The new Hitachi web controller allows you to connect various industrial and home electronic equipment to the world wide web. In fact it is a miniature PLC with built-in web server and SMTP (Simple Mail Transfer Protocol) capabilities.
Being a PLC at heart, it is programmable using standard windows ladder editor software and having six 24VDC inputs and four relay outputs it is capable of controlling a small machine in its own right. Using the built-in RS232C port the web controller can also act as just an interface between existing PLC installations and the world wide web.
The built-in web server utilises HTTPD (Hyper Text Transfer Protocol Daemon) capabilities that allows up to 16 web (html) pages to be stored within the unit. These web pages can then allow operators, managers, service engineers or anyone with the necessary access privileges to monitor, report and interact with their connected equipment from anywhere in the world through any standard internet browser running on a PC. Unlike a conventional server, its programming is stored in Flash memory and cannot be modified, so it is impervious to viruses. It can be connected directly to the Internet, protected only by its password, although if the application is critical, it is recommended that it is employed with connection to a LAN with remote access via a VPN connection, therefore only network accessible users can interact with the equipment offering additional security.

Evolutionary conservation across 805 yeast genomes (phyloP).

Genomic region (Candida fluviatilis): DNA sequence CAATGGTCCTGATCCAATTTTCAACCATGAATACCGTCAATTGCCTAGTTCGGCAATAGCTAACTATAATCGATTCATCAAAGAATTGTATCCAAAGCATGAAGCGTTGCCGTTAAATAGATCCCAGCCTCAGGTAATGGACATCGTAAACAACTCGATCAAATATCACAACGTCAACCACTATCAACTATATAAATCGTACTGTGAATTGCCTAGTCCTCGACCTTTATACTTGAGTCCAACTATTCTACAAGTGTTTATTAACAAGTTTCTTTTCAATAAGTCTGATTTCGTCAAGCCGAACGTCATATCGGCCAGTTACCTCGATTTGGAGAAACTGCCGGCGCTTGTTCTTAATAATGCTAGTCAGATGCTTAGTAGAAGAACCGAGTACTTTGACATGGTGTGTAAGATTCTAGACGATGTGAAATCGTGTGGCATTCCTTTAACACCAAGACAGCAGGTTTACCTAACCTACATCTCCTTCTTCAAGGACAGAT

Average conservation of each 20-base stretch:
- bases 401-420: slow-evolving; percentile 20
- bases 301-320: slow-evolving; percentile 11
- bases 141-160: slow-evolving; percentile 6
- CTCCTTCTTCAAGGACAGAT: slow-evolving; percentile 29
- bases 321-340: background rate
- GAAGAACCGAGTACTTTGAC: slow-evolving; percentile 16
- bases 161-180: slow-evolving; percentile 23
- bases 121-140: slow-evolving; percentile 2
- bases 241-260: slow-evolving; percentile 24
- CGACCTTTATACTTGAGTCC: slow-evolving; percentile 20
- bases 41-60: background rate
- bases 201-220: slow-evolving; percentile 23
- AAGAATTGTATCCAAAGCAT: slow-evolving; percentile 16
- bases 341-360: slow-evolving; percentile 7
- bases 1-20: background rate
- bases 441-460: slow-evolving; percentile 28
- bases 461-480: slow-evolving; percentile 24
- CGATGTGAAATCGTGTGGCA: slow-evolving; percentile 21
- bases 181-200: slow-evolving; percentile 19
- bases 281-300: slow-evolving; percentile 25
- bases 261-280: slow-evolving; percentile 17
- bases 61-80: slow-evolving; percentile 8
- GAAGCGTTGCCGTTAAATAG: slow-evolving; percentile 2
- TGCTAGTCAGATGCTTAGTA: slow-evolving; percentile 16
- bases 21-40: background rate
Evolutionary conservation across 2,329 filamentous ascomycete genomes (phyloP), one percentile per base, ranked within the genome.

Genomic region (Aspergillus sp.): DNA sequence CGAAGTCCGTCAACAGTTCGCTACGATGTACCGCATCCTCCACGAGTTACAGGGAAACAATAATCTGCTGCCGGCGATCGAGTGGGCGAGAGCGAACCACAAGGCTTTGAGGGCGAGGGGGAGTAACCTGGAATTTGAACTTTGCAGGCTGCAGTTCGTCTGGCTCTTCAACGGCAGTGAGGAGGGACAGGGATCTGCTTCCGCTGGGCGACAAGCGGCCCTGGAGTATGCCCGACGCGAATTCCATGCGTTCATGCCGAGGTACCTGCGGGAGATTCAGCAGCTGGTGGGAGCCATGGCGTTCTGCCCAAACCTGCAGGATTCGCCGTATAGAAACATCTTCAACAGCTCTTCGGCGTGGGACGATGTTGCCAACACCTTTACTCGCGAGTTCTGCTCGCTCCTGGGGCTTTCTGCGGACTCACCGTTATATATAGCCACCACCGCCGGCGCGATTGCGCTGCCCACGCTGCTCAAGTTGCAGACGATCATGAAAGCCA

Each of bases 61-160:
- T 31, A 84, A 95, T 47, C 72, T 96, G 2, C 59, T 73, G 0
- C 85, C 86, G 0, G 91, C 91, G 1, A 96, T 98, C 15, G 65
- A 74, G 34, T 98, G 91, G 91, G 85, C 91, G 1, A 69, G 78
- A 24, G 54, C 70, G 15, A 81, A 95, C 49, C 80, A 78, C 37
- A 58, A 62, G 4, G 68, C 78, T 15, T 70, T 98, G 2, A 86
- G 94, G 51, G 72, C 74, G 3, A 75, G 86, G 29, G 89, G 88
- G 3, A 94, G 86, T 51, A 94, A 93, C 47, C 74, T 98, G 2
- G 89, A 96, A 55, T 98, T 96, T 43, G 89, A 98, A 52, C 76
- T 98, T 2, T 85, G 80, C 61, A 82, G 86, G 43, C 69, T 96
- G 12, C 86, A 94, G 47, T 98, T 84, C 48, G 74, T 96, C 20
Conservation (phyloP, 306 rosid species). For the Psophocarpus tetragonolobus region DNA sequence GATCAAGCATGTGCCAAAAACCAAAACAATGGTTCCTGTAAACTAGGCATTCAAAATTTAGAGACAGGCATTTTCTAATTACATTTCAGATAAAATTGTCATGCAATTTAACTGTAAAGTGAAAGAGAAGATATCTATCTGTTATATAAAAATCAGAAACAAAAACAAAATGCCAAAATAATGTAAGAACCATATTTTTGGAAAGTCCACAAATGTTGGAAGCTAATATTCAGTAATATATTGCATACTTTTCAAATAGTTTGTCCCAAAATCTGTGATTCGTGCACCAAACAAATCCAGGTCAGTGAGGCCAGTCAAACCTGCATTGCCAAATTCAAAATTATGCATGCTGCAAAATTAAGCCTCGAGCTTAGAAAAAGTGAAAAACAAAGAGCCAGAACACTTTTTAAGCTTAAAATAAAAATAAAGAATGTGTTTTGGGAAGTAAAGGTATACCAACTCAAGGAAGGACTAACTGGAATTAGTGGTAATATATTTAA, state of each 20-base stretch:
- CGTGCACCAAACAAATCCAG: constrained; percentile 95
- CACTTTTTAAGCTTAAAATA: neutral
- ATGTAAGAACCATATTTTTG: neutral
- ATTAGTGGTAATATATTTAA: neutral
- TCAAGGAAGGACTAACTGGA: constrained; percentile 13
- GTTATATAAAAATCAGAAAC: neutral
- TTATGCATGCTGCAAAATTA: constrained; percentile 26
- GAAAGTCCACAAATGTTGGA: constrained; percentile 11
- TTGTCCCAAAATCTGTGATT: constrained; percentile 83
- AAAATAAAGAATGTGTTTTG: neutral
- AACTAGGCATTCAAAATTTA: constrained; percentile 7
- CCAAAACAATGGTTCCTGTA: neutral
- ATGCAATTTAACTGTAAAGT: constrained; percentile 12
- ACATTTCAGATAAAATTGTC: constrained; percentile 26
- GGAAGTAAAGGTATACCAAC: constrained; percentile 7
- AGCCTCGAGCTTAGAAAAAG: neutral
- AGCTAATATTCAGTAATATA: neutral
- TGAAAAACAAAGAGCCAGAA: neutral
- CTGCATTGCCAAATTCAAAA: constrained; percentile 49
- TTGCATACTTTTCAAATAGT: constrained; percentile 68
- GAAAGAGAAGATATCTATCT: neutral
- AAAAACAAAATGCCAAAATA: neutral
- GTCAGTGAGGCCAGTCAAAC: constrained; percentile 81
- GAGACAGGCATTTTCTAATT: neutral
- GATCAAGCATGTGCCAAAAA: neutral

The built-in SMTP protocol allows it to send emails in response to up to 16 different triggers. Each message can be sent to up to eight different email addresses, with up to 64 characters in the subject line, up to 256 characters in the message body, and up to 3 data word address values. This allows an email to be sent anywhere in the world (or the office next door) with any desired value from the connected equipment. This could be temperature, power consumption or the number of cars that have entered a car park.
It is a compact unit which can sit easily in the palm of the hand, making it a simple add-on to any new or existing installations. It is sufficiently low cost to be of interest to all sectors of the electronic market including constructors of building alarm and security systems, pointing the way to successor products likely to be found in the average home. Typical intended applications include security, working with a camera and sensor. When the sensor detects an intruder, it can instruct the camera to capture a picture and report the event to the system administrator. It can also be used to monitor the status of point of sale activities in retail outlets while allowing the monitoring and control of refrigerators and heating systems.